The last day through the nothingness is once again a lot of driving and this time the route requires some driving skills, but Ben knows the car very well by now and masters the routes without any problems. We cross the highest point of our journey so far at 4600m, a souvenir photo is not to be missed and we are proud that Javier still has plenty of power even at this altitude.

A last detour awaits us before we have asphalt roads under our wheels again. "Campo de Piedra Pómez" is the name of the place where strange rock formations in white colour can be found. The road there is very sandy and Javier (and Ben) can once again demonstrate their skills. We get through the sandy passages without digging, a success. These formations were also worth the detour.

Towards evening, we reach the asphalted road, a pleasant feeling to reel off kilometres without being rattled. A pleasant surprise awaits us in the evening. We find a small thermal bath, which costs just Fr. 2.- for a bath. Perfect for us, a wash does us good and we are allowed to spend the night there.

Now we are back on the route we have already travelled once, only this time we take the time to explore the area. The closer we get to Cafayate, the more often wineries appear at the side of the road. Next to Mendoza, this is the second largest wine region in the country, which we personally like much more than the area around Mendoza. The hilly landscape is dotted with vines, with impressive, stylish estates in between, and Cafayate itself is a modest size. Cafayate becomes a true gourmet highlight for us. We spend one day tasting wine and the other tasting cheese. The fact that we are slowly getting older is shown by the pleasure that we now enjoy a cheese plate with good wine several times. The typical wine in this region is Torrontés, a white wine, in contrast to the red Malbec, which is the pride of the Mendoza region. So much for all those interested in wine.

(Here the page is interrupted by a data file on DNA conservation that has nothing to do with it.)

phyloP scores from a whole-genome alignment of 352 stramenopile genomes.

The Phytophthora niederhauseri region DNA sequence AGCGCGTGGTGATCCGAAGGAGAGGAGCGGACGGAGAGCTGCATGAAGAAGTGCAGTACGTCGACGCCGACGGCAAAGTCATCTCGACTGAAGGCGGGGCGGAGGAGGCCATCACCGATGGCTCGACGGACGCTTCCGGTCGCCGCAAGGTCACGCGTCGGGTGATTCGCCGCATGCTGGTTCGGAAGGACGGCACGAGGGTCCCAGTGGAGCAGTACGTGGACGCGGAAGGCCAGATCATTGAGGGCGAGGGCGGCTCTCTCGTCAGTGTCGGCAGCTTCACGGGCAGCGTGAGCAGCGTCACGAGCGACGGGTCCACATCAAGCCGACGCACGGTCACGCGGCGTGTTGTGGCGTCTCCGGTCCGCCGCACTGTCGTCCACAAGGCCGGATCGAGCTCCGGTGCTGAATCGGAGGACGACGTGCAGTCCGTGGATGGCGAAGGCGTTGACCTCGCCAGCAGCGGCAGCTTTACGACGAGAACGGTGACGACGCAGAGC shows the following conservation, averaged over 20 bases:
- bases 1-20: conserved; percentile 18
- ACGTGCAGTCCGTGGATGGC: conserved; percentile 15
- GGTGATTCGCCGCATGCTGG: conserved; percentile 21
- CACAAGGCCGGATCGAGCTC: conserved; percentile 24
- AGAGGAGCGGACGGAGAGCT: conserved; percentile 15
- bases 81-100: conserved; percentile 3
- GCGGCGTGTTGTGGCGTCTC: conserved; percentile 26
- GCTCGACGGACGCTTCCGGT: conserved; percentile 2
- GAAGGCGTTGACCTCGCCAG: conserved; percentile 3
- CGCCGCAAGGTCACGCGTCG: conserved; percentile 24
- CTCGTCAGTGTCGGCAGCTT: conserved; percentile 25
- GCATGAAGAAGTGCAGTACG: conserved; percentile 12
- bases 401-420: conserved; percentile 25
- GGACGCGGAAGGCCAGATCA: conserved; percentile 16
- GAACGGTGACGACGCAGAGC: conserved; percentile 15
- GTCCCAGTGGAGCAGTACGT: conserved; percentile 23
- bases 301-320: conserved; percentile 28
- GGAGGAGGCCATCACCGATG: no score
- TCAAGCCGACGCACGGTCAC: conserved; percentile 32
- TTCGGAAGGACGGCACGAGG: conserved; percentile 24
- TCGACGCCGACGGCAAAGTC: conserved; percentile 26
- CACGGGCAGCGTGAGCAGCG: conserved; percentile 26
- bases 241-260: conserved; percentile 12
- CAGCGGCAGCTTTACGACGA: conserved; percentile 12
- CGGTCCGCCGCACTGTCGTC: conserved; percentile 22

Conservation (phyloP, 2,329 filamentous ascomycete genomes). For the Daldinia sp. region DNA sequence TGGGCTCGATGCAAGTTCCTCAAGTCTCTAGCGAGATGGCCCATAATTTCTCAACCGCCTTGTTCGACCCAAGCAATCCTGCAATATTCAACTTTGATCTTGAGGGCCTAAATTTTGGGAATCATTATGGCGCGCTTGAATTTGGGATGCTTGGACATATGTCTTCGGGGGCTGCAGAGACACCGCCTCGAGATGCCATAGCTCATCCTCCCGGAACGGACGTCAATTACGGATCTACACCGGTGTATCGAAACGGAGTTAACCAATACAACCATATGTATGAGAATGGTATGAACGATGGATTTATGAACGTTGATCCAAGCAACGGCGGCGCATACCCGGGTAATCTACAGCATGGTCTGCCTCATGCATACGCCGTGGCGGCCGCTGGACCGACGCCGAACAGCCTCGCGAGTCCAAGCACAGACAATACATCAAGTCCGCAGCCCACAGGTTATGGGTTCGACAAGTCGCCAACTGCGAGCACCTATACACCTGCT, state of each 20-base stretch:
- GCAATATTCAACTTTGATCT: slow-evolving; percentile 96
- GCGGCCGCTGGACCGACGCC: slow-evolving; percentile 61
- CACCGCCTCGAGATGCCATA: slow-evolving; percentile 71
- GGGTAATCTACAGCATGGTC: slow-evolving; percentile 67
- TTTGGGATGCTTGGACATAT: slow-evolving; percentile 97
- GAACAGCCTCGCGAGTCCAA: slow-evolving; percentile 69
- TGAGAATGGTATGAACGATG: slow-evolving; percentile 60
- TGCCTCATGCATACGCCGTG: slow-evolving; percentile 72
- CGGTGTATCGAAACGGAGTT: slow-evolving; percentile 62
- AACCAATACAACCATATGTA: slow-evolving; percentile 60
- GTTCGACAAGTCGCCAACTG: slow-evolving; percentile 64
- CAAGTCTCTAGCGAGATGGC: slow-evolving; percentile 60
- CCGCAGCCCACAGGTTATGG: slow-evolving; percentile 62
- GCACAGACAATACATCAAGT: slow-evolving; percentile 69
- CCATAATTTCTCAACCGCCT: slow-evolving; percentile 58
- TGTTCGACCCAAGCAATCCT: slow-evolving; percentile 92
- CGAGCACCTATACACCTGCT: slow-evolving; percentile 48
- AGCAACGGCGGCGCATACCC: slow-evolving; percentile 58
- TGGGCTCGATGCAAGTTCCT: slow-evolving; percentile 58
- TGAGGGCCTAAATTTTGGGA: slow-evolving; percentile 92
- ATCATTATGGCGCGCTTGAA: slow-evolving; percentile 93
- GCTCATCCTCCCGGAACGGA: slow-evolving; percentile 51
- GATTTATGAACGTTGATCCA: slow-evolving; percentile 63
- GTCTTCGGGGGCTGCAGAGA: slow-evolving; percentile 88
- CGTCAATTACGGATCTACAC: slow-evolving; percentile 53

On the way to Salta, we have to stop again and again, because the landscape is worth seeing. Red rock formations line the road for kilometres and on the small walks we let the landscape of the "Quebrada las Conchas" take its effect on us. We spend one last night before Salta in Germany, at least almost. The village of Alemanía is on the way and out of curiosity we stop by. A tiny little village with a beautifully restored railway station, a sign of times gone by. Unfortunately, the museum is closed, so we have to look up the history on Wikipedia. The train line was supposed to be built from Salta to Cafayate, but it was never completed and since the early 1970s, rail traffic has been completely stopped. Since then, the population has declined drastically, leaving only a handful of people living in the village. Once again, we imagine what the village must have looked like in its heyday, but when we spend the night we are glad that there is no train running any more, because we spend the night directly under the drawbridge around the riverbank.

And then we reach Salta, the city in the northwest, for the third time. This time we have found an AirBnB a little outside the city, where we stay for a whole week. This allows us to take care of organisational necessities like looking for a job, setting up the car sale or planning the Bolivia route. And also just to get some rest, phone home and see nothing new. After that, we have only one goal, to reach the border to Bolivia as soon as possible, which we manage to do in two days of driving.

Adios Argentina, we enjoyed it, especially the north of the country and the petrol prices. We ate enough meat, discovered Lionel Messi in all sorts of places/posters/products, enjoyed wild camping without any problems and with a lot of goodwill from the locals, and once again came into contact with the friendly, well-meaning and helpful population, even if the accent took some getting used to at first.